– Total lack of disclosure to South Dakotans on how her vote lined her pocket
    – She comes out against healthy school lunches to cater to big corporate donors, who happen to sell unhealthy food, under the guise of local control.
    – She totally bailed on ranchers
    – She is against food for SNAP recipients, but votes to include the bad foods accepted under SNAP because the GOP gets mega-cash from people like Twinkies.
    – She says she’s for the free market…but I’m guessing she thinks that means free money for her and her friends.

  8. Deb Geelsdottir

    Jana has written the best comment on this topic:

    “– She says she’s for the free market…but I’m guessing she thinks that means free money for her and her friends.”

    Jana, I bow to your eloquence.

  9. Isn’t the major source of the expected payment for corn coming out of the ARC program? This is not crop insurance, it is an FSA (local USDA county office) delivered “benefit” that pays out when yields or prices fall. Blaming local insurance agents or crop insurance adjusters for something they have nothing to do with seems wrong. Cannot see how even Cargill or ADM are directly connected to this ARC payment if it comes to pass.

  10. Harvey, if a crop insurance agent is selling the policies, and the policies provide more benefits, isn’t the crop insurance agent going to sell more policies and make more money?

  11. ARC is not an insurance product, it is part of the commodity title / not the crop insurance title of the 2014 Farm Bill / this is not a difficult concept to grasp… In 2013, according to USDA website, there were 123,000 crop insurance policies sold (most all likely to family farmers) in South Dakota which totaled $826 million in premium. In 2014, there were 122,000 policies sold that totaled $716 million in premium. These two years generated $586 million in claims in South Dakota on $1.54 billion of premium.

  12. Paul Seamans

    One point that seems to be missing from this discussion is that while premiums for the past two years far outweigh losses is the matter of who pays for these premiums. The federal government has been paying for around 70% of the premium and is paying the insurance companies an administration fee of around 10%. This new farm bill is on track to be more costly than the old farm bill while it was sold as a means of saving money.

  13. The Non-political congressional budget office (CBO) did the scoring and estimate of the Farm Bill “savings”. This is how it works in DC… They apparently missed badly the early cost of the commodity title as regards ARC. CBO actually over estimated the early years cost of the crop insurance title… The press and pundits such as EWG, that oppose the Farm Bill are entitled to their opinions, they need to accurately reflect the facts and not blame crop insurance for a possible budget miss that is not at all related to crop insurance. Plus, just because the “savings” are not likely to be realized early, does not mean that the out years may be different.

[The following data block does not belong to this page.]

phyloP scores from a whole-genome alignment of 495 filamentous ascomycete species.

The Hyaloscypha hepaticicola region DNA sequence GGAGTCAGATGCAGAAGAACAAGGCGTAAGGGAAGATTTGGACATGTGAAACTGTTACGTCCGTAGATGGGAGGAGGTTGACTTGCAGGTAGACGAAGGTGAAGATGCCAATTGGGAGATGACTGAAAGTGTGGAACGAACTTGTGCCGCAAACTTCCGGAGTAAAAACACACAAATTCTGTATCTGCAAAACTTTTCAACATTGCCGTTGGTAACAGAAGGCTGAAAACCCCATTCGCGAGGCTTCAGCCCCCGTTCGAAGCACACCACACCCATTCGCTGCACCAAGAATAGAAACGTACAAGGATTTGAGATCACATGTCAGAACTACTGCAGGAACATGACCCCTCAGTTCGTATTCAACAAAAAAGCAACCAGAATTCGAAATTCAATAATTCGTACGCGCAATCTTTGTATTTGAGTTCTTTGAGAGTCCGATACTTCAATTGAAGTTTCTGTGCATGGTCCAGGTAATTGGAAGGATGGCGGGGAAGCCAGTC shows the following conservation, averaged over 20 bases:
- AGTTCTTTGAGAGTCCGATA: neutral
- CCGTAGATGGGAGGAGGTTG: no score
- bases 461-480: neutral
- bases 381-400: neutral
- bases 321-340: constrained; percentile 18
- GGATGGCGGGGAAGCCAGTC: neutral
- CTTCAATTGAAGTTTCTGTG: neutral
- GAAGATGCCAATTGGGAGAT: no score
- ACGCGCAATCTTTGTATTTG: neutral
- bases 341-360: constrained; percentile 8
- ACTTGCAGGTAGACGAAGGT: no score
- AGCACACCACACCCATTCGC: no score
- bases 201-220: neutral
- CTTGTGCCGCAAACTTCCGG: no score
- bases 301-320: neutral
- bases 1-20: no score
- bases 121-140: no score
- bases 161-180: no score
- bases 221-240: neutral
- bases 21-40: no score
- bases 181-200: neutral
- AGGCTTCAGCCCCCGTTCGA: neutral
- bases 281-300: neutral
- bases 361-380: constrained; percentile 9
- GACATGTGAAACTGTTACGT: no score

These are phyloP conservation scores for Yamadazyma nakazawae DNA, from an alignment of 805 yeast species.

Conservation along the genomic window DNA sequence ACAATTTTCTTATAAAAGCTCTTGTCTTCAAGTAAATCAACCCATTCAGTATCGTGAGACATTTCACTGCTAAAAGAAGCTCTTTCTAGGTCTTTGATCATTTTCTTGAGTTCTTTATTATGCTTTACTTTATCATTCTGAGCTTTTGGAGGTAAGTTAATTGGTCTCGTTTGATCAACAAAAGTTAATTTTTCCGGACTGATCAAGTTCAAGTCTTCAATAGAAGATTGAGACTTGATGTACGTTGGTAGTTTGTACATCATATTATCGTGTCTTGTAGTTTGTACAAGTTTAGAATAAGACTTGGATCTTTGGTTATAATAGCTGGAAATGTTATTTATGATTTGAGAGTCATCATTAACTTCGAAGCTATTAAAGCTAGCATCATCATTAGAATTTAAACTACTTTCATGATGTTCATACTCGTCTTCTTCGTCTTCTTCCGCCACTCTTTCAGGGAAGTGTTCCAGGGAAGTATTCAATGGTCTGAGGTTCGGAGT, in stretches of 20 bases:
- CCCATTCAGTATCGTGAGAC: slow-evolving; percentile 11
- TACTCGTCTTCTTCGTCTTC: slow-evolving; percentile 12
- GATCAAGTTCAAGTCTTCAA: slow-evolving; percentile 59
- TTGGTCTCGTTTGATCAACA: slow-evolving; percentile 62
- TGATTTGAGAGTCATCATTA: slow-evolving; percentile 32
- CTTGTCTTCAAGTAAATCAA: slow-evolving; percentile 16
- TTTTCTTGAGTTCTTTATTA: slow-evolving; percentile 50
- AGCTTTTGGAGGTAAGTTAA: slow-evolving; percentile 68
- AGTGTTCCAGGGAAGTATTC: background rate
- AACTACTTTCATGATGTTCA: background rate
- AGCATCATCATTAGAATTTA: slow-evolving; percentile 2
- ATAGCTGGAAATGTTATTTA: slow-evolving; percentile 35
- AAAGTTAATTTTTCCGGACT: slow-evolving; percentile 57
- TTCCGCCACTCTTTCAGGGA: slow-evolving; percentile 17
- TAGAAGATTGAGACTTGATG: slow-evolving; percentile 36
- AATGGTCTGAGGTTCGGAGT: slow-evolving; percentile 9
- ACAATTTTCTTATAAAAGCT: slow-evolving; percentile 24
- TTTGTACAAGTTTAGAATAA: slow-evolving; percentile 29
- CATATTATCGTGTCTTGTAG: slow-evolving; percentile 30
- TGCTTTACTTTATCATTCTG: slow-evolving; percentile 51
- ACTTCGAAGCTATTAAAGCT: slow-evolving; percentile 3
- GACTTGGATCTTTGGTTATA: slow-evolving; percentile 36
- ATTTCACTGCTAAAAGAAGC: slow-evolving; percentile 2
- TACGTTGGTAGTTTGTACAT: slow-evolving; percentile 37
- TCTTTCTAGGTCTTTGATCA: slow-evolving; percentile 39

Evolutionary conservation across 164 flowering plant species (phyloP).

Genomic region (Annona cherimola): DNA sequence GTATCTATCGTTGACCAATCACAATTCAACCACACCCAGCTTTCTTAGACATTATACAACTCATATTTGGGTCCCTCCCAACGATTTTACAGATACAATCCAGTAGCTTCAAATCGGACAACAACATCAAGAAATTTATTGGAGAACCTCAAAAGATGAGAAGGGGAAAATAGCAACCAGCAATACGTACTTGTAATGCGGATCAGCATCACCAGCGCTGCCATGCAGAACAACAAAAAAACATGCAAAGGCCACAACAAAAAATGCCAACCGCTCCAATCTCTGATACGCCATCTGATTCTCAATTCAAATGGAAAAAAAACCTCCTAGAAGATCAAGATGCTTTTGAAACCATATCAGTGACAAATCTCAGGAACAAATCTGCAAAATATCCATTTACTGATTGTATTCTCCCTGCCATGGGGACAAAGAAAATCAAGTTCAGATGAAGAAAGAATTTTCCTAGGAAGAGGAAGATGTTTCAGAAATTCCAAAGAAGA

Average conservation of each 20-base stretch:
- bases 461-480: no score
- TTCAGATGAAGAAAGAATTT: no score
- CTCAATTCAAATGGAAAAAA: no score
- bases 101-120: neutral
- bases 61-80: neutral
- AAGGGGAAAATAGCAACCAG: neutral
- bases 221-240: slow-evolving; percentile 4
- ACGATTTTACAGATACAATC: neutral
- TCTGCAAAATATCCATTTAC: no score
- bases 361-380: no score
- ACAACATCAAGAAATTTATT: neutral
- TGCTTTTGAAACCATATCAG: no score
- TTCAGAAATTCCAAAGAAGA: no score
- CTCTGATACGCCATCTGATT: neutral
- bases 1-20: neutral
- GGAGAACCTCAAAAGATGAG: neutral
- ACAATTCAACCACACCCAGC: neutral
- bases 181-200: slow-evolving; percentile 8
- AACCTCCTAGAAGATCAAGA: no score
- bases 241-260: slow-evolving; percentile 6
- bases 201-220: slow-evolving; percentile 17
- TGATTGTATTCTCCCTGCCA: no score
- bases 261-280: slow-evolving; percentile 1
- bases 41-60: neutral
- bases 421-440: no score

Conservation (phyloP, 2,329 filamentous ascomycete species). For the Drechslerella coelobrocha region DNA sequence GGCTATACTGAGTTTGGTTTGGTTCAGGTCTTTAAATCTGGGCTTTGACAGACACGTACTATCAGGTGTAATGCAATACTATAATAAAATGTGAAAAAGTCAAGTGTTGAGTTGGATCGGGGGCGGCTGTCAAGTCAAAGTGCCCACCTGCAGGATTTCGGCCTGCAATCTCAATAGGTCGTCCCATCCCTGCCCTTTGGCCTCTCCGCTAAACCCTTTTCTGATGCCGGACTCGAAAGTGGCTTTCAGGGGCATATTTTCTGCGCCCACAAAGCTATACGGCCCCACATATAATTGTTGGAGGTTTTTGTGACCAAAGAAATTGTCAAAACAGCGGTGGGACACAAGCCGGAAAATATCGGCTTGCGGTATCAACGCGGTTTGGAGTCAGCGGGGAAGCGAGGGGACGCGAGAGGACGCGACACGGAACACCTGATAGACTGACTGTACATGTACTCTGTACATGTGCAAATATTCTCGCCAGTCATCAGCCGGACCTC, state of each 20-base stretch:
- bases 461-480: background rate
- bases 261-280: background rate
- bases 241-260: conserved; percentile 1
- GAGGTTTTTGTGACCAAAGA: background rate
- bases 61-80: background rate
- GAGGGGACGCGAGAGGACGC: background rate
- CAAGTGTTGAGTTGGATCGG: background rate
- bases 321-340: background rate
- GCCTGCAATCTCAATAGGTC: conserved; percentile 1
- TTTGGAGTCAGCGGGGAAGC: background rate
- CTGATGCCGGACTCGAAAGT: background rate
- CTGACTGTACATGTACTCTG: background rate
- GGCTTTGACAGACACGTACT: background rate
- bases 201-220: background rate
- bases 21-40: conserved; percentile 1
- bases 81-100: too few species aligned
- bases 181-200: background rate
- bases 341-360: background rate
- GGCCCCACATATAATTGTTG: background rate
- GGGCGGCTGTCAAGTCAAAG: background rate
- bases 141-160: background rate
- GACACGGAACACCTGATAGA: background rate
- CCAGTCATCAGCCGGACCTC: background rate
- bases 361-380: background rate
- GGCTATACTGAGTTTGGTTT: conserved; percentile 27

14. There you go Paul Seamans, proving Paul Krugman’s article about the flimflam artists that are up to their scrawny necks in fraud against the United States taxpayers while claiming otherwise. I should think that NOem must run sheep on her spread as she sure knows how to pull the wool over voters eyes.

  15. This is just wild. care more for cows then people.
    another safety net for farmers.

  16. Ranchers raise cows, Owen. Farmers farm grain. Ranchers may raise feed or grain or do both but mostly not do both. The cattle industry is probably the least subsidized industry in our country.

  17. I stand corrected Les even though I know farmers who have cattle. still doesn’t make it right. Kind of sad when cows are cared for better then humans

  18. mike from iowa

    We raised beef and farmed crops on the farm where I still live. I was never called a rancher. This was never called a ranch. We had some cow/bull/calf stuff going on and we also bought feeder cattle. Grain was raised to feed hogs/beef/chickens and for income as well.

  19. Joan Brown

    What is the difference between farms and ranches. I do know the difference, one of them is that as a whole a ranch has a lot more land than the basic farm does. However, I know people that live on five acres and call it a ranch and the only animals they have might be a dog or two.